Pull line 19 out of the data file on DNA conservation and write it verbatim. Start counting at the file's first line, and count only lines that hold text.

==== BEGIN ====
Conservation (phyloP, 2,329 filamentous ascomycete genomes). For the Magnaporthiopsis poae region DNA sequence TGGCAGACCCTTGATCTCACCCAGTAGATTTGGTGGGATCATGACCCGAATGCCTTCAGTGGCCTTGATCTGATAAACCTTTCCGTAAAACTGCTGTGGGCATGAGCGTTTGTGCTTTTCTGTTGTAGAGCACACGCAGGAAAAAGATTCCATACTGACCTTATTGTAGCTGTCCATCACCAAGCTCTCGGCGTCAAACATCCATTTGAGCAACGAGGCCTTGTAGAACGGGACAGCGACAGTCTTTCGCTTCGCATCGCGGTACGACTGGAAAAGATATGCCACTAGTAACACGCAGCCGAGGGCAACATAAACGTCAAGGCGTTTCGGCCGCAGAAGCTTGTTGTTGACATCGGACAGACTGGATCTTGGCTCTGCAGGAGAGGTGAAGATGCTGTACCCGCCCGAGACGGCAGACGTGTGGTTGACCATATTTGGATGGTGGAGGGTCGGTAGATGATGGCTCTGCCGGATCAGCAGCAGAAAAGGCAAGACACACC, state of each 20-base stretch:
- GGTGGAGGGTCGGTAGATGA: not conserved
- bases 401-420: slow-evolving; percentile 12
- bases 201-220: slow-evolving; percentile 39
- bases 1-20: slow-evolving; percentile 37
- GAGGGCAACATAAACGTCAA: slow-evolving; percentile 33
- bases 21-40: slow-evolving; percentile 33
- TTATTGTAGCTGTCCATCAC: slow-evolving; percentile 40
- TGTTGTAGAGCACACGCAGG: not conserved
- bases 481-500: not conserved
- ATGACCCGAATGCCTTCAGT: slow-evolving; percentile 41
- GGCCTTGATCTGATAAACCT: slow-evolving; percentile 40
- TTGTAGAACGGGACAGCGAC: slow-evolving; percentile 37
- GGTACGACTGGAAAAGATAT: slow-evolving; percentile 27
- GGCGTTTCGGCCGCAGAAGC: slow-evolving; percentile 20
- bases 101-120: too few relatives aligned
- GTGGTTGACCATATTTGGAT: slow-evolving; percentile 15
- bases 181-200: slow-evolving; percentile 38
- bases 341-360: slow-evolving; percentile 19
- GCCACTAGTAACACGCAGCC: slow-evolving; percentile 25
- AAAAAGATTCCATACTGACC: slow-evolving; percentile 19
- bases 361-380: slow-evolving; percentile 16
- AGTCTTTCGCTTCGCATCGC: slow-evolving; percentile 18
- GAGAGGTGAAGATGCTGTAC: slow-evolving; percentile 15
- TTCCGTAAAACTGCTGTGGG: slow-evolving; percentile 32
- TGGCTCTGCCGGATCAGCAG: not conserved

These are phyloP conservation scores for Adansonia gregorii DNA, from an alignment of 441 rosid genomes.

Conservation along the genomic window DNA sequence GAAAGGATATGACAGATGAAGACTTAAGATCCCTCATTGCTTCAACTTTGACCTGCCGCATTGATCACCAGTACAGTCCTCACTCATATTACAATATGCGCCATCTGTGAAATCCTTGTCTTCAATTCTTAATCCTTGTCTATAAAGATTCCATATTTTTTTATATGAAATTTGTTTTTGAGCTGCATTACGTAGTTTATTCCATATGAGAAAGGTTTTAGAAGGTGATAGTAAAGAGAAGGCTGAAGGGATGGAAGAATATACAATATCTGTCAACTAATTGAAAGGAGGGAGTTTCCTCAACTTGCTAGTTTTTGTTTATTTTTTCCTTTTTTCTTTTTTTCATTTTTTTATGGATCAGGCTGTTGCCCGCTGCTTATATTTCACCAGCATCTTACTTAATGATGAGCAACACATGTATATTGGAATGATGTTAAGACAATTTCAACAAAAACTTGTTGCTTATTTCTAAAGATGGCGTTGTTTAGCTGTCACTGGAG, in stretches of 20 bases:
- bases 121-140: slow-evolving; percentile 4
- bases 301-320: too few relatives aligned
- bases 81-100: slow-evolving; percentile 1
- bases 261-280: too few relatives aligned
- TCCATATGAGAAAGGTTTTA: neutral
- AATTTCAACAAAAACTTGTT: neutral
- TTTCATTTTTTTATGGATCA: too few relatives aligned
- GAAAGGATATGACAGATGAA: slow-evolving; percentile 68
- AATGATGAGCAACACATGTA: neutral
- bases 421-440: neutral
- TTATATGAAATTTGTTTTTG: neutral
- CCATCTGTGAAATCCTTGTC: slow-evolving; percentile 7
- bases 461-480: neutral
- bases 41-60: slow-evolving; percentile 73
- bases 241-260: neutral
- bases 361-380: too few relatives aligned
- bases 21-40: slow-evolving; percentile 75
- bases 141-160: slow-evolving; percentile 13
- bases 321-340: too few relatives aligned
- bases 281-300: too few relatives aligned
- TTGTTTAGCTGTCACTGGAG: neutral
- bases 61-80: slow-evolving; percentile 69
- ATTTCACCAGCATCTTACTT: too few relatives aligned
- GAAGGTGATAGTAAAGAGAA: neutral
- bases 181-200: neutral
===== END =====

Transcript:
- bases 341-360: slow-evolving; percentile 19